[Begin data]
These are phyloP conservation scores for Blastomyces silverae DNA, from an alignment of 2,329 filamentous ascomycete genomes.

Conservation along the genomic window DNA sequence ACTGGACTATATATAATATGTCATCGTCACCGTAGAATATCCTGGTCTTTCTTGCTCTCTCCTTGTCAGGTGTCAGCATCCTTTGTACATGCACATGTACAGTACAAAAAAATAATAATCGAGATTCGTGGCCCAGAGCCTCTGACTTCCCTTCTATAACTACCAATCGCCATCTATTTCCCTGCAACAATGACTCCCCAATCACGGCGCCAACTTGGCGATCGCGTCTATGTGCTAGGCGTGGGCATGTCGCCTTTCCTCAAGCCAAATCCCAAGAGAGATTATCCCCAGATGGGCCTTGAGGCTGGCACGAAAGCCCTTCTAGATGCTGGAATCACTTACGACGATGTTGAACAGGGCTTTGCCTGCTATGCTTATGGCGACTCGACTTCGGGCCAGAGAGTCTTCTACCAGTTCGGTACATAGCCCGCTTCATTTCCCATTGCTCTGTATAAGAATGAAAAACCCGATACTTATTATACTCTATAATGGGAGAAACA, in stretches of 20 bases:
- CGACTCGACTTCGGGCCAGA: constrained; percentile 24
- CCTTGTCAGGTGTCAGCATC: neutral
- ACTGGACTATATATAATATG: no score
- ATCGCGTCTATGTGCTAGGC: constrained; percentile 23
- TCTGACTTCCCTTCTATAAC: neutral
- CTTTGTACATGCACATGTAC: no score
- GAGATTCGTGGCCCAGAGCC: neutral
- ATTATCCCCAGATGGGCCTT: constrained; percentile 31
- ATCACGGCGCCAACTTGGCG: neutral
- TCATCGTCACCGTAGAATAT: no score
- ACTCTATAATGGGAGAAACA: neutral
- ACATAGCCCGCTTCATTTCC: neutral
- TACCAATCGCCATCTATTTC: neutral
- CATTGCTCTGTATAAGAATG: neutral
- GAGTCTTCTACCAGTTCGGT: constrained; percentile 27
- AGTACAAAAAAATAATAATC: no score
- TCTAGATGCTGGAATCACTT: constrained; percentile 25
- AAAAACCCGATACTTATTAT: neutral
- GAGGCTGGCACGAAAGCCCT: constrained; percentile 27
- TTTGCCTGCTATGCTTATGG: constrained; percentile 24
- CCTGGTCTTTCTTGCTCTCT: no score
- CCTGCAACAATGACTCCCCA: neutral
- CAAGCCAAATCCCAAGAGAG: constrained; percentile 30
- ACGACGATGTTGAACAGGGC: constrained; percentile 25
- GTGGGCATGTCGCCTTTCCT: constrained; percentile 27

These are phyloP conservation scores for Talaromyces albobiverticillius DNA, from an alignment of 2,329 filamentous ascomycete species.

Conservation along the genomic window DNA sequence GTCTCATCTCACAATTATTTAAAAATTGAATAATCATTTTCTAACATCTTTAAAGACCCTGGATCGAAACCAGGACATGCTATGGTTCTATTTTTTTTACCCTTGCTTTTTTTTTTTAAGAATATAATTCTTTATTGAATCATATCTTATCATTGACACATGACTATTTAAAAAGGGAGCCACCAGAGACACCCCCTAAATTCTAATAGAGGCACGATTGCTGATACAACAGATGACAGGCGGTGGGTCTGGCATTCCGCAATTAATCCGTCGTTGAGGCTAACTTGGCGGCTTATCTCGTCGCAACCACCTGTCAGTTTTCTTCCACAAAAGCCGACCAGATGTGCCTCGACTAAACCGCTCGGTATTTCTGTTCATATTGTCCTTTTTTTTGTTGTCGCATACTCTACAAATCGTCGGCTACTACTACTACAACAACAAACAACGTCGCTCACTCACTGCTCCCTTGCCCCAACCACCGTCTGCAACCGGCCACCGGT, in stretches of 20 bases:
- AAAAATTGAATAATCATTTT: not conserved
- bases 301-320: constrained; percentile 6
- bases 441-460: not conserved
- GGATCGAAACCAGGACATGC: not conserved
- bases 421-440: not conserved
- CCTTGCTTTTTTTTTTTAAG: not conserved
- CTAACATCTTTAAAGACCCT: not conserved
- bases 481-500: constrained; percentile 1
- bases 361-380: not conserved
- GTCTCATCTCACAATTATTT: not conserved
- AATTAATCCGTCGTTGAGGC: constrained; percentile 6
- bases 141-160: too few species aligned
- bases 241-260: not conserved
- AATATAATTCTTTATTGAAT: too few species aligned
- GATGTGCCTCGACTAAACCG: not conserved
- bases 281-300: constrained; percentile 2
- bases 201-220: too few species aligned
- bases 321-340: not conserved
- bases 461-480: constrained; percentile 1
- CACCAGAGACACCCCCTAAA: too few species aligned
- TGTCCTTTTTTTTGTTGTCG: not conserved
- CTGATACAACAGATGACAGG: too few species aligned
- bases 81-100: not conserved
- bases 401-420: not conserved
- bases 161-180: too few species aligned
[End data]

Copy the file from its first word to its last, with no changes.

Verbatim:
These are phyloP conservation scores for Blastomyces silverae DNA, from an alignment of 2,329 filamentous ascomycete genomes.

Conservation along the genomic window DNA sequence ACTGGACTATATATAATATGTCATCGTCACCGTAGAATATCCTGGTCTTTCTTGCTCTCTCCTTGTCAGGTGTCAGCATCCTTTGTACATGCACATGTACAGTACAAAAAAATAATAATCGAGATTCGTGGCCCAGAGCCTCTGACTTCCCTTCTATAACTACCAATCGCCATCTATTTCCCTGCAACAATGACTCCCCAATCACGGCGCCAACTTGGCGATCGCGTCTATGTGCTAGGCGTGGGCATGTCGCCTTTCCTCAAGCCAAATCCCAAGAGAGATTATCCCCAGATGGGCCTTGAGGCTGGCACGAAAGCCCTTCTAGATGCTGGAATCACTTACGACGATGTTGAACAGGGCTTTGCCTGCTATGCTTATGGCGACTCGACTTCGGGCCAGAGAGTCTTCTACCAGTTCGGTACATAGCCCGCTTCATTTCCCATTGCTCTGTATAAGAATGAAAAACCCGATACTTATTATACTCTATAATGGGAGAAACA, in stretches of 20 bases:
- CGACTCGACTTCGGGCCAGA: constrained; percentile 24
- CCTTGTCAGGTGTCAGCATC: neutral
- ACTGGACTATATATAATATG: no score
- ATCGCGTCTATGTGCTAGGC: constrained; percentile 23
- TCTGACTTCCCTTCTATAAC: neutral
- CTTTGTACATGCACATGTAC: no score
- GAGATTCGTGGCCCAGAGCC: neutral
- ATTATCCCCAGATGGGCCTT: constrained; percentile 31
- ATCACGGCGCCAACTTGGCG: neutral
- TCATCGTCACCGTAGAATAT: no score
- ACTCTATAATGGGAGAAACA: neutral
- ACATAGCCCGCTTCATTTCC: neutral
- TACCAATCGCCATCTATTTC: neutral
- CATTGCTCTGTATAAGAATG: neutral
- GAGTCTTCTACCAGTTCGGT: constrained; percentile 27
- AGTACAAAAAAATAATAATC: no score
- TCTAGATGCTGGAATCACTT: constrained; percentile 25
- AAAAACCCGATACTTATTAT: neutral
- GAGGCTGGCACGAAAGCCCT: constrained; percentile 27
- TTTGCCTGCTATGCTTATGG: constrained; percentile 24
- CCTGGTCTTTCTTGCTCTCT: no score
- CCTGCAACAATGACTCCCCA: neutral
- CAAGCCAAATCCCAAGAGAG: constrained; percentile 30
- ACGACGATGTTGAACAGGGC: constrained; percentile 25
- GTGGGCATGTCGCCTTTCCT: constrained; percentile 27

These are phyloP conservation scores for Talaromyces albobiverticillius DNA, from an alignment of 2,329 filamentous ascomycete species.

Conservation along the genomic window DNA sequence GTCTCATCTCACAATTATTTAAAAATTGAATAATCATTTTCTAACATCTTTAAAGACCCTGGATCGAAACCAGGACATGCTATGGTTCTATTTTTTTTACCCTTGCTTTTTTTTTTTAAGAATATAATTCTTTATTGAATCATATCTTATCATTGACACATGACTATTTAAAAAGGGAGCCACCAGAGACACCCCCTAAATTCTAATAGAGGCACGATTGCTGATACAACAGATGACAGGCGGTGGGTCTGGCATTCCGCAATTAATCCGTCGTTGAGGCTAACTTGGCGGCTTATCTCGTCGCAACCACCTGTCAGTTTTCTTCCACAAAAGCCGACCAGATGTGCCTCGACTAAACCGCTCGGTATTTCTGTTCATATTGTCCTTTTTTTTGTTGTCGCATACTCTACAAATCGTCGGCTACTACTACTACAACAACAAACAACGTCGCTCACTCACTGCTCCCTTGCCCCAACCACCGTCTGCAACCGGCCACCGGT, in stretches of 20 bases:
- AAAAATTGAATAATCATTTT: not conserved
- bases 301-320: constrained; percentile 6
- bases 441-460: not conserved
- GGATCGAAACCAGGACATGC: not conserved
- bases 421-440: not conserved
- CCTTGCTTTTTTTTTTTAAG: not conserved
- CTAACATCTTTAAAGACCCT: not conserved
- bases 481-500: constrained; percentile 1
- bases 361-380: not conserved
- GTCTCATCTCACAATTATTT: not conserved
- AATTAATCCGTCGTTGAGGC: constrained; percentile 6
- bases 141-160: too few species aligned
- bases 241-260: not conserved
- AATATAATTCTTTATTGAAT: too few species aligned
- GATGTGCCTCGACTAAACCG: not conserved
- bases 281-300: constrained; percentile 2
- bases 201-220: too few species aligned
- bases 321-340: not conserved
- bases 461-480: constrained; percentile 1
- CACCAGAGACACCCCCTAAA: too few species aligned
- TGTCCTTTTTTTTGTTGTCG: not conserved
- CTGATACAACAGATGACAGG: too few species aligned
- bases 81-100: not conserved
- bases 401-420: not conserved
- bases 161-180: too few species aligned